DESCRIPTION OF THE PREFERRED EMBODIMENTS OF THE INVENTION The floating dock of FIGS. 3 and 4 employs four floatation units of the type shown in FIGS. I and 2. The floatation unit per se is designated by the numeral 10 and is best seen by reference to FIGS. I, 2 and 4. The unit 10 is made from an upper plastic sheet 12 and a lower plastic sheet 14. The sheets 12 and 14 are desirably of polyethylene material and are vacuum formed by means of the method and apparatus shown in U. 5. Pat. Nos. 3,242,245 and 3,250,660. The upper sheet 12 has a central upwardly dished portion 16 which is surrounded at its lower end by a planar peripheral flange 18. The lower sheet 14 has a downwardly dished central portion 20 which is surrounded at its upper end by a planar peripheral flange 22. The formed or upwardly dished portion 16 of the top sheet 12 will be seen to include a generally flat horizontal top wall 26 which is connected to the flange 18 by downwardly and outwardly inclined side walls 28 and end walls 29. The downwardly dished portion 20 of the lower sheet 14 will be seen to include a semi-cylindrical wall 30 which blends with straight side walls 32 at its upper ends. The straight side walls 32 connect the semi-cylindrical wall 30 with the flange 22. Generally flat end walls 33 enclose the lower dished portion 20 at the opposite ends thereof and merge with the flange 22.
Both the top and bottom sheets 12 and 14 are provided with suitable strengthening ribbing which contributes to the strength and rigidity of the floatation unit 10. Inwardly deformed ribs 34 are formed in the upper sheet end walls 29 and extend upwardly from the flange 18 to the top wall 26. Inwardly deformed transverse ribs 36 are formed in the top wall 26 and side walls 28 and extend from one side of the floatation unit to the other side thereof. The lower sheet 14 is similarly provided with inwardly deformed ribs 38 in the end walls 33 thereof and with inwardly deformed transverse ribs 40 in the wall 30 and walls 32 thereof. The ribs 40 extend from the portion of the flange 20 at one side of the unit to the portion of the flange 20 on the opposite side thereof. Load supporting vertical ribs 42 are formed on all sides of the lower sheet dished portion 20 in columnar supporting relation to the flange 22. It will be seen that the ribs 42 extend downwardly from the flange 22 and outwardly from the walls 32 and 33. The ribs 42, of course, constitute outward deformations of the walls 32 and 33. A plugged hole 44 is formed in the floatation unit 10 between the flanges l8 and 22 to facilitate the emptying of water from the unit in the event of a leak.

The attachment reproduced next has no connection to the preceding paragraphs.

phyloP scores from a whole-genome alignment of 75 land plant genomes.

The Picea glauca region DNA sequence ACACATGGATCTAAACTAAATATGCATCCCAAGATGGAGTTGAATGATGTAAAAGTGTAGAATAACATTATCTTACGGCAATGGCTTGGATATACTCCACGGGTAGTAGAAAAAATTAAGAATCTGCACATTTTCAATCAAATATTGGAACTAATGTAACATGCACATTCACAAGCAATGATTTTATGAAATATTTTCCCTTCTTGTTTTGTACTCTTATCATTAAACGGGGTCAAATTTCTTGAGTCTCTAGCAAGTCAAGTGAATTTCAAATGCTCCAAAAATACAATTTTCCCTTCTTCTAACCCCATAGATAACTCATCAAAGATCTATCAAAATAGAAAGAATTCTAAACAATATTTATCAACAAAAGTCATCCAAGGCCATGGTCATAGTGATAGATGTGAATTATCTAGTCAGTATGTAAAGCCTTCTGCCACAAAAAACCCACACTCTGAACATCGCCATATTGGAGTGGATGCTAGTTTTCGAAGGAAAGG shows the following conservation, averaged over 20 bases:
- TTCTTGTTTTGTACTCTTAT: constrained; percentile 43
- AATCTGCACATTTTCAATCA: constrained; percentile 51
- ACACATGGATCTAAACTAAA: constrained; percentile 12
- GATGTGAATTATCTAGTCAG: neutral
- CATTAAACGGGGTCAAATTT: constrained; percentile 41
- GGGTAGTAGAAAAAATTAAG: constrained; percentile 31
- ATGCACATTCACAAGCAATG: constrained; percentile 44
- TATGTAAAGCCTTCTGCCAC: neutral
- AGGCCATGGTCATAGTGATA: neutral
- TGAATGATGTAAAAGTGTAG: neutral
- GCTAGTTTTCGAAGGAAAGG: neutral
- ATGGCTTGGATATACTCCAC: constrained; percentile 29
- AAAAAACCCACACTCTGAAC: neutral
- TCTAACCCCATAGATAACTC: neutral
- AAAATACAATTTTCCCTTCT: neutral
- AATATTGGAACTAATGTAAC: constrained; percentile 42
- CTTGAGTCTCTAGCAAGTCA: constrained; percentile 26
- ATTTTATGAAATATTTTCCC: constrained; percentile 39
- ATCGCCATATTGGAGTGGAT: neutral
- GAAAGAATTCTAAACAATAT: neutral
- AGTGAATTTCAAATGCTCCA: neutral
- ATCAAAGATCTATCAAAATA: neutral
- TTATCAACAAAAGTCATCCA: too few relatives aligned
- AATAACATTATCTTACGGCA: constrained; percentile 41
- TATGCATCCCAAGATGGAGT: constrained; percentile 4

The two sheets 12 and 14 are heat sealed together at their flanges I8 and 22. The flanges l8 and 22 thus become one solid flange for the floatation unit which will hereafter be referred to as the flange 18-22. This flange will be seen to be uninterrupted on its upper surface and supported on its lower surface by the ribs 42. The formed or dished portions 16 and 20 of the sheets 12 and 14 define a substantially water tight compartment 45 which normally contains only air at atmospheric pressure and provides the unit 10 with the desired buoyancy.